These gains are not sufficient to pose an existential threat to an Afghan government with U.S. backing, but they have emboldened the Taliban to keep fighting, in the hope of eventually eroding U.S. resolve. Even if Khalilzad manages to bring the Taliban to the table, don’t expect his efforts to …. Read More on Foreign Affairs

Afghanistan’s Islamic Emirate Returns: Life Under a Resurgent Taliban – world politics review

Taliban fighters react to a speech by their senior leader in the Shindand district of Herat province, Afghanistan, May 27, 2016 (AP photo by Allauddin Khan).

In 1992, after groups of guerrilla fighters known as mujahideen succeeded in toppling Afghanistan’s communist government, which had been backed by the Soviet Union, they quickly turned on each other, kicking off a civil war. In response, a group of young clerics in the southern province of Kandahar took up arms themselves, promising to restore order and establish an “Islamic system.” The Taliban movement, as the clerics became known, spread rapidly across the south and east of the country until 1996, when they ousted the fractious coalition of mujahideen and conquered Kabul.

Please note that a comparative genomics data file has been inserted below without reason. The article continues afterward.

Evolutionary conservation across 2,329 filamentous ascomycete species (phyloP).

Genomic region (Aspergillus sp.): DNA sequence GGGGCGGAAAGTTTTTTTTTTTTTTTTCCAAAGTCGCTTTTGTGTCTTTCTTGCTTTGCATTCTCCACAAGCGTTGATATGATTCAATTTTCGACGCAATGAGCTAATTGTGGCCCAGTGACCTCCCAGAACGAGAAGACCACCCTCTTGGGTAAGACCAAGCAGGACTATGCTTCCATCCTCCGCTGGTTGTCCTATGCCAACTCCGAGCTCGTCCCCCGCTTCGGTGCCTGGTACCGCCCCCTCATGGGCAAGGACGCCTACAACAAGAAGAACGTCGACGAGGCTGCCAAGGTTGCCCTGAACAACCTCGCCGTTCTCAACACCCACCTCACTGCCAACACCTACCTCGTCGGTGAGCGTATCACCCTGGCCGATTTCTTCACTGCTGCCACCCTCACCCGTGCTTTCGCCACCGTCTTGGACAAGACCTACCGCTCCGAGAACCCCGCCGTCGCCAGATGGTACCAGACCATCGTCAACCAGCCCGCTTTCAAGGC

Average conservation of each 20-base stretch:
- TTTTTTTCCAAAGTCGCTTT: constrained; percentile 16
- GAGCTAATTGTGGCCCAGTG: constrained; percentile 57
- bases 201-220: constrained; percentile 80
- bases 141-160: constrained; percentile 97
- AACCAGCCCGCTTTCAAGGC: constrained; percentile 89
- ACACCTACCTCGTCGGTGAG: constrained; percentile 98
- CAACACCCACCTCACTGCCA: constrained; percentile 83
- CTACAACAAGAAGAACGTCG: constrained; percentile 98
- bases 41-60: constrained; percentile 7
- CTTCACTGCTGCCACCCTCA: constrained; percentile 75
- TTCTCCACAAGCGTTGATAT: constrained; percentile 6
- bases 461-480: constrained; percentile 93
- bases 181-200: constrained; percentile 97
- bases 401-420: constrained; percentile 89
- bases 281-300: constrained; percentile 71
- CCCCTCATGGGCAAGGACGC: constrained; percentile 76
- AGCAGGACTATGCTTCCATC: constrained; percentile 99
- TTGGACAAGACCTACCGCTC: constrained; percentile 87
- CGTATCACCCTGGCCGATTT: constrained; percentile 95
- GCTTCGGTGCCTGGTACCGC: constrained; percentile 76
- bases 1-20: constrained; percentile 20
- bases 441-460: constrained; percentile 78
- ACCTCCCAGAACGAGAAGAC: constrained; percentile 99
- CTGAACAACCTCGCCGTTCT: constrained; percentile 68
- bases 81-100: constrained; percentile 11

For the next five years, the Taliban governed most of Afghanistan. They extended their administration to all parts of the country under their control, which at the height of their power was about 90 percent …. Read More on world politics review

Top priorities for Haibatullah, new Afghan Taliban leader

(CNN)In the year that he openly led the Afghan Taliban Movement, Akhtar Mohammad Mansour, who was killed by a U.S drone strike Saturday, proved to be a consummate political actor.